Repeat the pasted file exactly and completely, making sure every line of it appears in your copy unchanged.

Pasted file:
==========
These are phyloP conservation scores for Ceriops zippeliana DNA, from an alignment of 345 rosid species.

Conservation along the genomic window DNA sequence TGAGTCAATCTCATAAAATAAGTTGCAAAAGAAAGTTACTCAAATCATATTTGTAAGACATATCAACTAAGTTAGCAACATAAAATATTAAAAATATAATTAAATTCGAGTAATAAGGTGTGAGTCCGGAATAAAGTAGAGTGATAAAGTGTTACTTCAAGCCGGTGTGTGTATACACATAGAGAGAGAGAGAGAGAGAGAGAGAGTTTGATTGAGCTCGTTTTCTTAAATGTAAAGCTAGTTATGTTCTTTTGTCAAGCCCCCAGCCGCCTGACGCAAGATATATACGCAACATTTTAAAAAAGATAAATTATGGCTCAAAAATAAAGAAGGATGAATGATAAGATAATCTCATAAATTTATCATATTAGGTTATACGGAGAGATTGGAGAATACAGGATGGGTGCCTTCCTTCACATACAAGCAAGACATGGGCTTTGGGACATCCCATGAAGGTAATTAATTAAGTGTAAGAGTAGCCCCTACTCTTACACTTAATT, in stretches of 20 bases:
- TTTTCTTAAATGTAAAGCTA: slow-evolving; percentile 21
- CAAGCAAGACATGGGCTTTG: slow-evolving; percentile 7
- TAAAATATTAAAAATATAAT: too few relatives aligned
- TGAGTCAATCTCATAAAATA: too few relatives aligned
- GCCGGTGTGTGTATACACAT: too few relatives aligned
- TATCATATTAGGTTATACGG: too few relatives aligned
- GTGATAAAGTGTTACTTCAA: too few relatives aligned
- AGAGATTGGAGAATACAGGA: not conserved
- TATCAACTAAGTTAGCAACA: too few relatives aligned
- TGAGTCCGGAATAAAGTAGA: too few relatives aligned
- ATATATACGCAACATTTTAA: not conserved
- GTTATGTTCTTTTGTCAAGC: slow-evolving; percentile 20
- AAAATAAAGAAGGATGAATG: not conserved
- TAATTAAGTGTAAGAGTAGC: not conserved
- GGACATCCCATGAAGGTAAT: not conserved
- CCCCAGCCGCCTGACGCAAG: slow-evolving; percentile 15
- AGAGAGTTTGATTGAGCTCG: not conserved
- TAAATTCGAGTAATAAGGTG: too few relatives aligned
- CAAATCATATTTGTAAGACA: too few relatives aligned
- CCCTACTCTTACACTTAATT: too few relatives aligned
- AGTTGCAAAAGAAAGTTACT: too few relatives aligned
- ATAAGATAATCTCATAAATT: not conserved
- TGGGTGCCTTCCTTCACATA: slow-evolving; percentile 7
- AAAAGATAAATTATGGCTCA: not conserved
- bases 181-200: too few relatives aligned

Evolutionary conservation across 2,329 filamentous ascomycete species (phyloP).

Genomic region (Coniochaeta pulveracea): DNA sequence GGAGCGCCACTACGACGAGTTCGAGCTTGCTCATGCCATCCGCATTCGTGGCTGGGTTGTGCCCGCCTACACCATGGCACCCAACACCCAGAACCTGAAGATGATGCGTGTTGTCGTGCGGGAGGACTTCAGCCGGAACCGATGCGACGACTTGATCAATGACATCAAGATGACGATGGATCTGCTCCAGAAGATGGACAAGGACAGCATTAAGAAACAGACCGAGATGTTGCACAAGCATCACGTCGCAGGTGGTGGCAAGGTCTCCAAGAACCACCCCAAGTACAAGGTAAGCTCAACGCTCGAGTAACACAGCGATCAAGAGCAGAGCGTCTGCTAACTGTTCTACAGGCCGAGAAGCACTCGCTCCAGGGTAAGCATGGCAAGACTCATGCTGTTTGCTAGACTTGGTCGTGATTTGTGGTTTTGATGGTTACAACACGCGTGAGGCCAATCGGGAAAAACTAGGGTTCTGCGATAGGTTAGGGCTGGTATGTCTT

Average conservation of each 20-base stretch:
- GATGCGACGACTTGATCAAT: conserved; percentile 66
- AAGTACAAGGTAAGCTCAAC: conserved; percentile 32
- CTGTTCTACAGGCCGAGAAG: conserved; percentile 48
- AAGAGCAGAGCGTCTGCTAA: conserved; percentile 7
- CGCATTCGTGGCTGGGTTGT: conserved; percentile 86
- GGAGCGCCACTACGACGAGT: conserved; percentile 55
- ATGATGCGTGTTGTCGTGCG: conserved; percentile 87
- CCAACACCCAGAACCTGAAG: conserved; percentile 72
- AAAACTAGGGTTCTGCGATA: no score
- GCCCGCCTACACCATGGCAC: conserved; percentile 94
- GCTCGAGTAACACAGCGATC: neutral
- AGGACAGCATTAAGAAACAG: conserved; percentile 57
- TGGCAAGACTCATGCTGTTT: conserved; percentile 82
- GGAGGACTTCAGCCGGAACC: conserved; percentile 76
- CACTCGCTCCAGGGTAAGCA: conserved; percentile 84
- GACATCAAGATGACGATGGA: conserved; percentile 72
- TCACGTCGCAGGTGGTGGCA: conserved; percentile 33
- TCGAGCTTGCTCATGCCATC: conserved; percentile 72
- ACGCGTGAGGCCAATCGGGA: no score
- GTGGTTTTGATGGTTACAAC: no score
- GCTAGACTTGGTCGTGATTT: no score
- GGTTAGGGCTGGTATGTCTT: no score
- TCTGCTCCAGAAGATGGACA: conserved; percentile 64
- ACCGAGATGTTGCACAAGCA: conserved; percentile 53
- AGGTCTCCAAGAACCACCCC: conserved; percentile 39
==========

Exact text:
These are phyloP conservation scores for Ceriops zippeliana DNA, from an alignment of 345 rosid species.

Conservation along the genomic window DNA sequence TGAGTCAATCTCATAAAATAAGTTGCAAAAGAAAGTTACTCAAATCATATTTGTAAGACATATCAACTAAGTTAGCAACATAAAATATTAAAAATATAATTAAATTCGAGTAATAAGGTGTGAGTCCGGAATAAAGTAGAGTGATAAAGTGTTACTTCAAGCCGGTGTGTGTATACACATAGAGAGAGAGAGAGAGAGAGAGAGAGTTTGATTGAGCTCGTTTTCTTAAATGTAAAGCTAGTTATGTTCTTTTGTCAAGCCCCCAGCCGCCTGACGCAAGATATATACGCAACATTTTAAAAAAGATAAATTATGGCTCAAAAATAAAGAAGGATGAATGATAAGATAATCTCATAAATTTATCATATTAGGTTATACGGAGAGATTGGAGAATACAGGATGGGTGCCTTCCTTCACATACAAGCAAGACATGGGCTTTGGGACATCCCATGAAGGTAATTAATTAAGTGTAAGAGTAGCCCCTACTCTTACACTTAATT, in stretches of 20 bases:
- TTTTCTTAAATGTAAAGCTA: slow-evolving; percentile 21
- CAAGCAAGACATGGGCTTTG: slow-evolving; percentile 7
- TAAAATATTAAAAATATAAT: too few relatives aligned
- TGAGTCAATCTCATAAAATA: too few relatives aligned
- GCCGGTGTGTGTATACACAT: too few relatives aligned
- TATCATATTAGGTTATACGG: too few relatives aligned
- GTGATAAAGTGTTACTTCAA: too few relatives aligned
- AGAGATTGGAGAATACAGGA: not conserved
- TATCAACTAAGTTAGCAACA: too few relatives aligned
- TGAGTCCGGAATAAAGTAGA: too few relatives aligned
- ATATATACGCAACATTTTAA: not conserved
- GTTATGTTCTTTTGTCAAGC: slow-evolving; percentile 20
- AAAATAAAGAAGGATGAATG: not conserved
- TAATTAAGTGTAAGAGTAGC: not conserved
- GGACATCCCATGAAGGTAAT: not conserved
- CCCCAGCCGCCTGACGCAAG: slow-evolving; percentile 15
- AGAGAGTTTGATTGAGCTCG: not conserved
- TAAATTCGAGTAATAAGGTG: too few relatives aligned
- CAAATCATATTTGTAAGACA: too few relatives aligned
- CCCTACTCTTACACTTAATT: too few relatives aligned
- AGTTGCAAAAGAAAGTTACT: too few relatives aligned
- ATAAGATAATCTCATAAATT: not conserved
- TGGGTGCCTTCCTTCACATA: slow-evolving; percentile 7
- AAAAGATAAATTATGGCTCA: not conserved
- bases 181-200: too few relatives aligned

Evolutionary conservation across 2,329 filamentous ascomycete species (phyloP).

Genomic region (Coniochaeta pulveracea): DNA sequence GGAGCGCCACTACGACGAGTTCGAGCTTGCTCATGCCATCCGCATTCGTGGCTGGGTTGTGCCCGCCTACACCATGGCACCCAACACCCAGAACCTGAAGATGATGCGTGTTGTCGTGCGGGAGGACTTCAGCCGGAACCGATGCGACGACTTGATCAATGACATCAAGATGACGATGGATCTGCTCCAGAAGATGGACAAGGACAGCATTAAGAAACAGACCGAGATGTTGCACAAGCATCACGTCGCAGGTGGTGGCAAGGTCTCCAAGAACCACCCCAAGTACAAGGTAAGCTCAACGCTCGAGTAACACAGCGATCAAGAGCAGAGCGTCTGCTAACTGTTCTACAGGCCGAGAAGCACTCGCTCCAGGGTAAGCATGGCAAGACTCATGCTGTTTGCTAGACTTGGTCGTGATTTGTGGTTTTGATGGTTACAACACGCGTGAGGCCAATCGGGAAAAACTAGGGTTCTGCGATAGGTTAGGGCTGGTATGTCTT

Average conservation of each 20-base stretch:
- GATGCGACGACTTGATCAAT: conserved; percentile 66
- AAGTACAAGGTAAGCTCAAC: conserved; percentile 32
- CTGTTCTACAGGCCGAGAAG: conserved; percentile 48
- AAGAGCAGAGCGTCTGCTAA: conserved; percentile 7
- CGCATTCGTGGCTGGGTTGT: conserved; percentile 86
- GGAGCGCCACTACGACGAGT: conserved; percentile 55
- ATGATGCGTGTTGTCGTGCG: conserved; percentile 87
- CCAACACCCAGAACCTGAAG: conserved; percentile 72
- AAAACTAGGGTTCTGCGATA: no score
- GCCCGCCTACACCATGGCAC: conserved; percentile 94
- GCTCGAGTAACACAGCGATC: neutral
- AGGACAGCATTAAGAAACAG: conserved; percentile 57
- TGGCAAGACTCATGCTGTTT: conserved; percentile 82
- GGAGGACTTCAGCCGGAACC: conserved; percentile 76
- CACTCGCTCCAGGGTAAGCA: conserved; percentile 84
- GACATCAAGATGACGATGGA: conserved; percentile 72
- TCACGTCGCAGGTGGTGGCA: conserved; percentile 33
- TCGAGCTTGCTCATGCCATC: conserved; percentile 72
- ACGCGTGAGGCCAATCGGGA: no score
- GTGGTTTTGATGGTTACAAC: no score
- GCTAGACTTGGTCGTGATTT: no score
- GGTTAGGGCTGGTATGTCTT: no score
- TCTGCTCCAGAAGATGGACA: conserved; percentile 64
- ACCGAGATGTTGCACAAGCA: conserved; percentile 53
- AGGTCTCCAAGAACCACCCC: conserved; percentile 39